The ORIGINAL gathering place for a merry band of Three Percenters. (As denounced by Bill Clinton on CNN!)
The Scandal In Washington That No One Is Talking About The deadly-but-forgotten government gun-running scandal known as “Fast and Furious” has lain dormant for years, thanks to White House stonewalling and media compliance. But newly uncovered emails have reopened the case, exposing the anatomy of a coverup by an administration that promised to be the most transparent in history.http://www.weaselzippers.us/273848-the-scandal-in-washington-that-no-one-is-talking-about/
One problem the old USSR had to deal with is that only 40% of their conscripts had any fluency in Russian. I'm wondering if the pared down Russian Federation has a similar problem and if so to what degree.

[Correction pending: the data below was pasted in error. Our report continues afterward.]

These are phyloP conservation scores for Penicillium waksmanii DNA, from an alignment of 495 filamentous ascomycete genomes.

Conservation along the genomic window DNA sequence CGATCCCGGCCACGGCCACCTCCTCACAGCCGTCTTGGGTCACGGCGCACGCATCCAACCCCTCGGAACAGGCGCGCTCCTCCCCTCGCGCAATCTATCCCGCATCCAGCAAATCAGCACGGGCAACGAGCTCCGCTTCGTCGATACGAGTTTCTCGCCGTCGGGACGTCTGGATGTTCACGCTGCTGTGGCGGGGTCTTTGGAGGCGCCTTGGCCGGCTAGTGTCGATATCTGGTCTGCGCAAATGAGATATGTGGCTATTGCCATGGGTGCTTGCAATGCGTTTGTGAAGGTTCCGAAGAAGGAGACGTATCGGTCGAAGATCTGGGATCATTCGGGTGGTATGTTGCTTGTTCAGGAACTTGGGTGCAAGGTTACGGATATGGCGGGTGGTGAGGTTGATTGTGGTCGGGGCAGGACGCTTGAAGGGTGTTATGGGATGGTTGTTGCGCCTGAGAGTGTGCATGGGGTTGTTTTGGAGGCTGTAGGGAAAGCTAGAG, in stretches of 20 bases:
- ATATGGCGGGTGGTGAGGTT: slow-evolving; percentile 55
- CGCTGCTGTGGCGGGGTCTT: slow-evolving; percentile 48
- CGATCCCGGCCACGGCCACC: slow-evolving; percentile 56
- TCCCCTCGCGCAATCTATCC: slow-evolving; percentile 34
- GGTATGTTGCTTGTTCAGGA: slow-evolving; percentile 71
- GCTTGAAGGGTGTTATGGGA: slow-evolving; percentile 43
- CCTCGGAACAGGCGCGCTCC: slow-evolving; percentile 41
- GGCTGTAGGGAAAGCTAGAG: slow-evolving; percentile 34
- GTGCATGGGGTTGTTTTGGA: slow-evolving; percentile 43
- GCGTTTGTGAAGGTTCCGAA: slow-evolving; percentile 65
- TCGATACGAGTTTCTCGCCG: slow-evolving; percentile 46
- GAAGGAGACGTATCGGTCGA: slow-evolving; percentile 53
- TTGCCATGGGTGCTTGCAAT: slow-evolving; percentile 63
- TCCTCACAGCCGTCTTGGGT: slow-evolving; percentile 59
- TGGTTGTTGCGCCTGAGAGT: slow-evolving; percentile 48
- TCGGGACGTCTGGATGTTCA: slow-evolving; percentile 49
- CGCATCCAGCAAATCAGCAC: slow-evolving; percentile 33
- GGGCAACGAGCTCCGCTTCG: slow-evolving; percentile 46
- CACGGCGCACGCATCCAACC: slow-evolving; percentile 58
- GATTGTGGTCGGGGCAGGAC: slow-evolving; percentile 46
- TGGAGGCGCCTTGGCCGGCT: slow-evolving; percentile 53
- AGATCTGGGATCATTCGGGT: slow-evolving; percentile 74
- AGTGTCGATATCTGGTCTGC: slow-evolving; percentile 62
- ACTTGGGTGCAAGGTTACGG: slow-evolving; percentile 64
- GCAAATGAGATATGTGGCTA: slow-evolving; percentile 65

The mindset of the article strikes me as deeply misguided, not least in the implicit assertion that some combination of increased professionalism in certain national military forces and technological advances becoming more common in civilian hands constitute "Fundamental Changes in Warfare".China and Russia, after a long period in which actual use of conventional forces to accomplish their national aims was in relative eclipse, are modernizing and upgrading their actual capabilities sufficiently to address potential conflict scenarios. The only surprising thing here is that some nations still aren't investing in real military capabilities commensurate with their national resources.As for previously cutting edge technology becoming widely available, when in living memory has this not been an ongoing process?On the subject of countering cyberwarfare capabilities, I find the article singularly obtuse. Creating information systems capable of withstanding external attack, whether from mere criminals or adversary nations, is a task which should be left to the free-market, centralizing or attempting to "coordinate" such efforts is exactly the wrong response. Even worse is the implicit suggestion that this technology should be controlled, defenses against information attack must be allowed to proliferate both in order to ensure the security of economically vital private enterprises as well as to allow the technology to evolve to become really effective against attackers. The idea of creating a military authority over such systems is basically like suggesting that because steel is a vital national resource for military use, all production and technical innovation of steel must be placed under strict military control. I can think of no better way to ensure economic stagnation or outright destruction of a militarily vital major industry...though our current economic policies don't seem terribly far removed.
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